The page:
Weaponization of Politics, an American Tradition

President Donald Trump is hardly the first political figure who has had the legal and policy processes weaponized against him. In fact, there is a long and shameful history of US politicians and bureaucrats weaponizing governmental powers against their political opponents.

The First Amendment was not even a decade old when fear of influence on America by French agents was used to support the passage of the Alien and Sedition Acts. This outlawed “false, scandalous, and malicious writing” against the US government, Congress, or the president and made it illegal to conspire “to oppose any measure or measures of the government of the United States.”

The weaponization of politics is another example of how hysteria over alleged foreign threats leads to less liberty. The claim that opponents of US government policy were serving interests of France is an early example. Sadly, critics of US government policy have been smeared for spreading disinformation to benefit hostile foreign powers many times since.

During the Civil War, President Abraham Lincoln oversaw the shutting down of newspapers and even the arresting of state legislators. After the US became involved in World War I, Congress passed a new Sedition Act banning “disloyal, profane, scurrilous, or abusive language” toward the military or US government. This act was used to imprison Eugene Debs, who then ran for president as the Socialist Party nominee while in prison.

Opponents of US involvement in World War II were accused by supporters of US military intervention of being a “fifth column” for Germany’s government. Later, opponents of wars in Vietnam, Iraq, and other countries where the US intervened were subjected to government surveillance and harassment.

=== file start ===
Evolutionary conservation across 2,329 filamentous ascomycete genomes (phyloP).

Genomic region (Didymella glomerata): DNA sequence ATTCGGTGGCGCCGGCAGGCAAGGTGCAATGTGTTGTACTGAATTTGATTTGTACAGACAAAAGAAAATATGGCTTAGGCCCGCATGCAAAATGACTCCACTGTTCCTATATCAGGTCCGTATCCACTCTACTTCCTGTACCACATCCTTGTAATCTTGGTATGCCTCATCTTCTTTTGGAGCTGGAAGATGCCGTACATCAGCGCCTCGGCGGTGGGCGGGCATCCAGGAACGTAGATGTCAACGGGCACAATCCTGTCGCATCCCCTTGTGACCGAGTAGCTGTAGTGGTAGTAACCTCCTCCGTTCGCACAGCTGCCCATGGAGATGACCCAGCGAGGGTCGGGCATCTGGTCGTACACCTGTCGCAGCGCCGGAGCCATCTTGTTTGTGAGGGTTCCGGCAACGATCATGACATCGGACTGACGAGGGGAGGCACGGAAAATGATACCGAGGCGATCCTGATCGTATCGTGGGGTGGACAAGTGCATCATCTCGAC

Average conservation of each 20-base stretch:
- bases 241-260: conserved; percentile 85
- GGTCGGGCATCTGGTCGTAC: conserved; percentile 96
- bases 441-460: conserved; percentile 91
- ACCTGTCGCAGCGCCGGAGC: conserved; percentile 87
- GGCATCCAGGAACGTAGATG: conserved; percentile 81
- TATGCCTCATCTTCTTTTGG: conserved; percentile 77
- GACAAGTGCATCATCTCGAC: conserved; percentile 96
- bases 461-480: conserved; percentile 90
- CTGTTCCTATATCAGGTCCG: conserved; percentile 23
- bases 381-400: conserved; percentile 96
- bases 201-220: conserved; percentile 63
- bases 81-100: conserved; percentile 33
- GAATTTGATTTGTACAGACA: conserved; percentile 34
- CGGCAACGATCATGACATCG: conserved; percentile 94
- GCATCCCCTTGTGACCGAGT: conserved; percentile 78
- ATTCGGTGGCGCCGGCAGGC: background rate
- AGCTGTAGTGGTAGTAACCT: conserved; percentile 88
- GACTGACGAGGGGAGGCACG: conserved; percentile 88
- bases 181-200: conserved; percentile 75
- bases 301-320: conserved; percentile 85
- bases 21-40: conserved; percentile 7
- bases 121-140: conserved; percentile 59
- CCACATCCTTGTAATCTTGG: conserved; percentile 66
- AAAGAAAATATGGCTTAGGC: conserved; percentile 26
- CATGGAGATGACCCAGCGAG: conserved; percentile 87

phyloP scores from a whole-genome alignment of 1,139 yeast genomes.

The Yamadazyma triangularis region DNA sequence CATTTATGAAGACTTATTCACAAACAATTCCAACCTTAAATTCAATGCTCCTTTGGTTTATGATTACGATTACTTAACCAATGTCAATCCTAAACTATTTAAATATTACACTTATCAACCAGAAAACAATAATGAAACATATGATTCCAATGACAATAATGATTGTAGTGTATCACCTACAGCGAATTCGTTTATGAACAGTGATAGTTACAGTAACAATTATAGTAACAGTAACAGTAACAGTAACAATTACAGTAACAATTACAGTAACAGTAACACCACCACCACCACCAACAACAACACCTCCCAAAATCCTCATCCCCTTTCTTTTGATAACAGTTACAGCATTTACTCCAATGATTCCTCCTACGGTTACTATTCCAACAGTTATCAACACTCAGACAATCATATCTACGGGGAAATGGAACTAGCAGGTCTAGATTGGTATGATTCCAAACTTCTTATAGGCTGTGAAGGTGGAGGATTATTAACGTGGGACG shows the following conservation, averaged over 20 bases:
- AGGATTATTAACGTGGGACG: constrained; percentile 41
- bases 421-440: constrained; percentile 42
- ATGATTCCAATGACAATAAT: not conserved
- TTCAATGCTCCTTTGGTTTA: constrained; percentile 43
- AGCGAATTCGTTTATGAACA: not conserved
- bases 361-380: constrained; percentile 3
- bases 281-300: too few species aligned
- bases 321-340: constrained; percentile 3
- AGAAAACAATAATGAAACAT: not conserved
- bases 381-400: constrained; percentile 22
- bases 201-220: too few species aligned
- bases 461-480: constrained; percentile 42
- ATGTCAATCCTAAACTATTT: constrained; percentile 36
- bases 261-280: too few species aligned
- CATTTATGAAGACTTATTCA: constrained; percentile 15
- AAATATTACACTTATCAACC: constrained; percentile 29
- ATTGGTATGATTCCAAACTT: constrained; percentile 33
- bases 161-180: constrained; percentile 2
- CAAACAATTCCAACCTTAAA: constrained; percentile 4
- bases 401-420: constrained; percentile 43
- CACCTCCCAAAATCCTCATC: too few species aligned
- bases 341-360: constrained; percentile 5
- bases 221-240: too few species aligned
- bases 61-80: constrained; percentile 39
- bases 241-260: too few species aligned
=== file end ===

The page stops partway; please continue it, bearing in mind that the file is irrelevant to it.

Critics of US foreign policy may be the first critics of the US government targeted for opposing government policies, but they are not the last. FBI Director J. Edgar Hoover targeted the civil rights movement and wiretapped and harassed Martin Luther King Jr. Hoover also kept files on those he deemed subversives, including even the pop music group The Monkees.

Presidents of both parties have used the IRS against their political enemies. As an IRS agent told the head of a conservative organization who was being audited after calling for the impeachment of then-President Clinton, “What do you expect when you target the president?”

The drafters of the Constitution knew those with power would always be tempted to use the power against their opponents. Hence, they created a limited government where power was diffused and checked. Unfortunately, American politicians gave in to the temptation to weaponize the law against their opponents in the early days of the Republic.

Since then, the growth of government has led to the growth of an unelected and unaccountable bureaucracy that plays an important role for the deep state. The deep state pursues its own agenda regardless of the wishes of the people. The deep state works to subvert those who oppose its agenda, using tactics up to and including assassination in the case of President Kennedy.

A lesson of this history is that people who desire liberty should not trust the US government to advance liberty. Instead, they need to be vigilant in ensuring the government acts within the limits stated in the Constitution. Making sure the government is pursuing a policy of peace and free trade abroad is also essential to promoting liberty at home.
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